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C.D. Kokkinos, C.A. Clark, C.E. McGregor, and D.R. LaBonte

Sweet potato virus disease (SPVD) is the most devastating disease of sweetpotato [Ipomoea batatas (L.) Lam.] globally. It is caused by the co-infection of plants with a potyvirus, sweet potato feathery mottle virus (SPFMV), and a crinivirus, sweet potato chlorotic stunt virus (SPCSV). In this study we report the use of cDNA microarrays, containing 2765 features from sweetpotato leaf and storage root libraries, in an effort to assess the effect of this disease and its individual viral components on the gene expression profile of I. batatas cv. Beauregard. Expression analysis revealed that the number of differentially expressed genes (P < 0.05) in plants infected with SPFMV alone and SPCSV alone compared to virus-tested (VT) plants was only 3 and 14, respectively. However, these findings are in contrast with SPVD-affected plants where more than 200 genes were found to be differentially expressed. SPVD-responsive genes are involved in a variety of cellular processes including several that were identified as pathogenesis- or stress-induced.

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Cecilia E. McGregor, Douglas W. Miano, Don R. LaBonte, Mary Hoy, Chris A. Clark, and Guilherme J.M. Rosa

losses of up to 90% ( Gutierrez et al., 2003 ), and is caused by dual infection of sweetpotato plants with sweet potato feathery mottle virus (SPFMV) and sweet potato chlorotic stunt virus (SPCSV). SPFMV is a potyvirus (Potyviridae) transmitted by

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Scovia Adikini, Settumba B. Mukasa, Robert O.M. Mwanga, and Richard W. Gibson

. Literature Cited Adikini, S. Mukasa, S.B. Mwanga, R.O.M. Gibson, R.W. 2016 Effects of Sweet potato feathery mottle virus and Sweet potato chlorotic stunt virus on the yield of sweetpotato in Uganda J. Phytopathol. 164 242 254 Aritua, V. Alicai, T. Adipala

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D.W. Miano, D. R. LaBonte, and C. A. Clark

Sweetpotato is an important staple food crop in Sub-Saharan Africa, with production being concentrated in East Africa, particularly around Lake Victoria. Productivity of the crop is greatly constrained by viral diseases. Four main viruses have consistently been detected from various surveys done in the region viz. sweet potato feathery mottle virus (SPFMV), sweet potato chlorotic stunt virus (SPCSV), sweet potato mild mottle virus (SPMMV), and sweet potato chlorotic fleck virus (SPCFV). Sweet potato caulimo-like virus (SPCaLV), sweet potato latent virus (SPLV), and cucumber mosaic virus (CMV) have also been detected though only in isolated cases. The most severe symptoms have been caused by co-infection with SPCSV and SPFMV, resulting in the synergistic Sweet potato virus disease (SPVD). Yield reductions due to virus infections have been estimated to be >90% in very severe cases. Virus detection has mainly been limited to the use of serological methods. Some plants have been observed with symptoms resembling those caused by viruses, but do not react with available antisera, indicating that the plants could be infected with viruses that have not been described, or not tested in the region. Use of other detection techniques such as PCR may result in identification of more viruses in the region. This report gives a summary of our research efforts towards detection of other viruses present in the region, and identification of resistant germplasm.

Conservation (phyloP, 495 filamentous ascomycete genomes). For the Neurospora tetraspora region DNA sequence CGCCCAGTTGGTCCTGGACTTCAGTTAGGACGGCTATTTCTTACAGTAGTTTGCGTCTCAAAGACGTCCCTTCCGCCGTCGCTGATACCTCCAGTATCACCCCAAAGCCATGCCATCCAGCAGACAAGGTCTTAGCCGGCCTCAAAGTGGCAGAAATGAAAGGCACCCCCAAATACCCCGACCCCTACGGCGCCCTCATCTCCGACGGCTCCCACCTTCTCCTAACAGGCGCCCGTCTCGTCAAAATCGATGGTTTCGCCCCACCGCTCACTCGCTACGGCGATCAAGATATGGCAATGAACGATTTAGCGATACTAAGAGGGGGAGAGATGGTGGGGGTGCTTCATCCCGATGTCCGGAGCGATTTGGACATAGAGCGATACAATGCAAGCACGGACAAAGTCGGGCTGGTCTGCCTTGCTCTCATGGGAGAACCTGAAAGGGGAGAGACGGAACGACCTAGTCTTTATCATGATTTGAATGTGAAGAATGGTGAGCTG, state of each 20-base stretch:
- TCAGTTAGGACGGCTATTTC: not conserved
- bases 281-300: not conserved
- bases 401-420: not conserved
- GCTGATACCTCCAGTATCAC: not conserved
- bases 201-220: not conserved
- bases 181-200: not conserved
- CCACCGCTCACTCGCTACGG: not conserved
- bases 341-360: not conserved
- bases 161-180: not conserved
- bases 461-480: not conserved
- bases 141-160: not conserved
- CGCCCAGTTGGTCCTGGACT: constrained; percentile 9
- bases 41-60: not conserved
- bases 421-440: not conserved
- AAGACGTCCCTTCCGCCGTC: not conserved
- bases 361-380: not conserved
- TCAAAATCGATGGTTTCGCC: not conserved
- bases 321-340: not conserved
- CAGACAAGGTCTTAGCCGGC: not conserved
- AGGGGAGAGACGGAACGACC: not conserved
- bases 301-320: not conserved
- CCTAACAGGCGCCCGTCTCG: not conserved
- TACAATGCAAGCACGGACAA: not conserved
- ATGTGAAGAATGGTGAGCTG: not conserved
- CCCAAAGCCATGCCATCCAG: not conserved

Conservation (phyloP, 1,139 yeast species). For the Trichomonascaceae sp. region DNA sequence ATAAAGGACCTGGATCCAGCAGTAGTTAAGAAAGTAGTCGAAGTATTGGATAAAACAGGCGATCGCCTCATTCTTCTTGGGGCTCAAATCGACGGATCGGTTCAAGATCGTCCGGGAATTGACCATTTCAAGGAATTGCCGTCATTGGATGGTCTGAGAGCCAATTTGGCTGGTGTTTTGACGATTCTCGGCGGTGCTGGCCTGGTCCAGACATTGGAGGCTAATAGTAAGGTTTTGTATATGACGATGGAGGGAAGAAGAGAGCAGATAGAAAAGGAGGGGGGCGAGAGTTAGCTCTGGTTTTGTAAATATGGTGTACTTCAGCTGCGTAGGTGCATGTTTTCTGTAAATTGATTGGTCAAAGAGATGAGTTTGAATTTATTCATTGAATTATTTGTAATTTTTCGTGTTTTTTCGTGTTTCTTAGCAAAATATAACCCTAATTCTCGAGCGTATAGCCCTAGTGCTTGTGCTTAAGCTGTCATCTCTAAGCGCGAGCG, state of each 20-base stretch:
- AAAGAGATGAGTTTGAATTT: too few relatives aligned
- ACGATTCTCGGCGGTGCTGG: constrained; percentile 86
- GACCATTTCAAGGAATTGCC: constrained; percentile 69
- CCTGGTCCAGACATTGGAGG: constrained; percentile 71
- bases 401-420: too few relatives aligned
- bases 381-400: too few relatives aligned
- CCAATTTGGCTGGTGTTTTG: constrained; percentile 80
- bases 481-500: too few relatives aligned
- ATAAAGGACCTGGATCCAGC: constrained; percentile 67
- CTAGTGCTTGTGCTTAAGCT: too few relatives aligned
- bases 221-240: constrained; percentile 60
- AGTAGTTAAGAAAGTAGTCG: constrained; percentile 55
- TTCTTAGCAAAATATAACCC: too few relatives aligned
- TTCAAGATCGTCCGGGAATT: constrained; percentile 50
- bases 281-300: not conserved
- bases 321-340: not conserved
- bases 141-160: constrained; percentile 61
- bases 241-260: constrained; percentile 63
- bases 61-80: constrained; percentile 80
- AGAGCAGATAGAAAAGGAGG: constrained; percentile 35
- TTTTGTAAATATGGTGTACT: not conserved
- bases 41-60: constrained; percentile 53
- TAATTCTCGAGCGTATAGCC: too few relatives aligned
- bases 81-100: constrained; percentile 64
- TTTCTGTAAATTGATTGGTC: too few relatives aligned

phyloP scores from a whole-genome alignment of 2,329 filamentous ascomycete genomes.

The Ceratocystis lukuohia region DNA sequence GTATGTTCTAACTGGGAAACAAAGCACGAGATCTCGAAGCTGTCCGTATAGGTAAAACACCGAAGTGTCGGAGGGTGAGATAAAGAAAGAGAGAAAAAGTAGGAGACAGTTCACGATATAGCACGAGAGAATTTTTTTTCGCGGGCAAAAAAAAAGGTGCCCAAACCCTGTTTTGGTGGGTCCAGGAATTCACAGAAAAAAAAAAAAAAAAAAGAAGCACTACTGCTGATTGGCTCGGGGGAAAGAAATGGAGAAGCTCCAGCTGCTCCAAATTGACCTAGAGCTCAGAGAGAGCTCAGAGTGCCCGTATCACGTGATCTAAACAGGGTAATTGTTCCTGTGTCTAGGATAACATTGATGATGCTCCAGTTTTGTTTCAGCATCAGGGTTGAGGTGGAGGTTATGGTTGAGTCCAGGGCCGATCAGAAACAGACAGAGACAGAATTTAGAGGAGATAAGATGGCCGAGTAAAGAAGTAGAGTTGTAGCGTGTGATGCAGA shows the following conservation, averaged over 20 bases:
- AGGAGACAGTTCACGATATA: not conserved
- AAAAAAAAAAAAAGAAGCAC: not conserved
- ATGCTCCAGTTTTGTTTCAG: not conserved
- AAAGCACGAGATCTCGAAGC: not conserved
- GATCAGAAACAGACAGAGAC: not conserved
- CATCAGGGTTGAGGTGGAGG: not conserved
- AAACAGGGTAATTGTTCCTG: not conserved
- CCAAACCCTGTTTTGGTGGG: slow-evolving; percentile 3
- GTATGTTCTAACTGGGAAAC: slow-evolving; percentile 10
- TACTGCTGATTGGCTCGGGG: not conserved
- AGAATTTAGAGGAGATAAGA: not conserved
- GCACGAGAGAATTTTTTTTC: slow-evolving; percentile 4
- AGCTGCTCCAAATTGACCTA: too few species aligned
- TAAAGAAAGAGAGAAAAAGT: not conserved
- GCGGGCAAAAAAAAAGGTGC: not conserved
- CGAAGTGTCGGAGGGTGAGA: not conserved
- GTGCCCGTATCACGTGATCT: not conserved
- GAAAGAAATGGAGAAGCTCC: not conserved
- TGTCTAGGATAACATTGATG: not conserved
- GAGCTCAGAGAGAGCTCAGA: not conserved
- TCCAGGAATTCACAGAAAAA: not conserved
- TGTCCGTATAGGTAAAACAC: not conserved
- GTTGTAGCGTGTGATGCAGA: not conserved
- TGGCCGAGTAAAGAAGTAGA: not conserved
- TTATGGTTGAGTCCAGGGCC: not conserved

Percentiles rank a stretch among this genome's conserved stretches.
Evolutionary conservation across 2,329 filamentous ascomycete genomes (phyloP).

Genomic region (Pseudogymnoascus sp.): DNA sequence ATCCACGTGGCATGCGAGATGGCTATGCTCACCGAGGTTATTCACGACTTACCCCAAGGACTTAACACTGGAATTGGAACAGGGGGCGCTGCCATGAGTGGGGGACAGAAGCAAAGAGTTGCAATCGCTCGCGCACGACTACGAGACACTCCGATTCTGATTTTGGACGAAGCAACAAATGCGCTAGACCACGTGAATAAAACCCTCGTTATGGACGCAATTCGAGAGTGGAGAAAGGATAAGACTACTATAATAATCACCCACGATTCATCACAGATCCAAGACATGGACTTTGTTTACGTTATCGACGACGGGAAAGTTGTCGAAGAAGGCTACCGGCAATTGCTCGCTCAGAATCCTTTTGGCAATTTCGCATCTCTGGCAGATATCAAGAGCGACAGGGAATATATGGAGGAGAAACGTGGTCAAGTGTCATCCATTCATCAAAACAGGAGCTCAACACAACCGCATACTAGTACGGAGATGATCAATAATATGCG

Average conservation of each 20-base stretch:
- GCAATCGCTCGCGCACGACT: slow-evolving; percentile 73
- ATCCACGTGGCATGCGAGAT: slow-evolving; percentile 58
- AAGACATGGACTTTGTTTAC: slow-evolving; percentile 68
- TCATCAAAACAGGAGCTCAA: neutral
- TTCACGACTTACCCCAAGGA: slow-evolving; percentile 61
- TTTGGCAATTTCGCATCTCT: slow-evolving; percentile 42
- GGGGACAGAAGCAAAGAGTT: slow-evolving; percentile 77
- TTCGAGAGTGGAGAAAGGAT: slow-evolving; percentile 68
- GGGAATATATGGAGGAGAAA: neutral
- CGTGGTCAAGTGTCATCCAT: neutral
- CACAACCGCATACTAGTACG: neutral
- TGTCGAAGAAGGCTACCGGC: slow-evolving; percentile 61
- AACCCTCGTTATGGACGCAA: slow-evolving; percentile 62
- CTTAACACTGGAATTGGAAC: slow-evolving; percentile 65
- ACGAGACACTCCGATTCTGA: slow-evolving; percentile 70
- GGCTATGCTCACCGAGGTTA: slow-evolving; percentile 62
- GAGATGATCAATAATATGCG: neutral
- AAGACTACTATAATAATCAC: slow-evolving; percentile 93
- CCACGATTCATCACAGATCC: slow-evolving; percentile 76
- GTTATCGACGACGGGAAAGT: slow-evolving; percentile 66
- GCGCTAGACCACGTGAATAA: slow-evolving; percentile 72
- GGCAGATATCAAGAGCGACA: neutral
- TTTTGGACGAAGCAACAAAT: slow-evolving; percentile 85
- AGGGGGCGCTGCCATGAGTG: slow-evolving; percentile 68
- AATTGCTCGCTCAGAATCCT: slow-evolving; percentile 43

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D.W. Miano, D. R. LaBonte, and C. A. Clark

Sweet potato virus disease (SPVD) is a major constraint to sweetpotato production in East Africa. The disease is a result of co-infection with sweet potato feathery mottle virus (SPFMV) and sweet potato chlorotic stunt virus (SPCSV). Some local sweetpotato genotypes have been reported to recover from, or have localized distribution of SPVD, suggesting that the disease is not fully systemic. This has led to the suggestion that uninfected cuttings may be obtained from previously infected plants. Experiments were set to determine the possibility of obtaining cuttings long enough for propagation that are free from virus infection. This would form a basis for recommending to the local small-holder farmers of a way to reduce losses due to the disease. Field grown sweetpotato vines were cut into three pieces (15, 15 to 30, and >30 cm from the apex) and tested for SPCSV and SPFMV. Nine genotypes were selected from a group of 21 local clones and used for this study. The two viruses were equally present in all the three sections of infected vines, indicating that it is not easy to obtain a virus free cutting for field propagation from an infected vine.

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method the following potyviruses were successfully detected with polyclonal antisera: Sweet potato feathery mottle virus (several strains), Sweet potato virus G, and Ipomoea vein mosaic virus. Similarly, Sweet potato chlorotic stunt virus was

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disease in sweetpotato is the Sweet potato virus disease (SPVD), a result of co-infection of Sweet potato chlorotic stunt virus (SPCSV) and Sweet potato feathery mottle virus (SPFMV). Characteristic symptoms include chlorosis, small, deformed leaves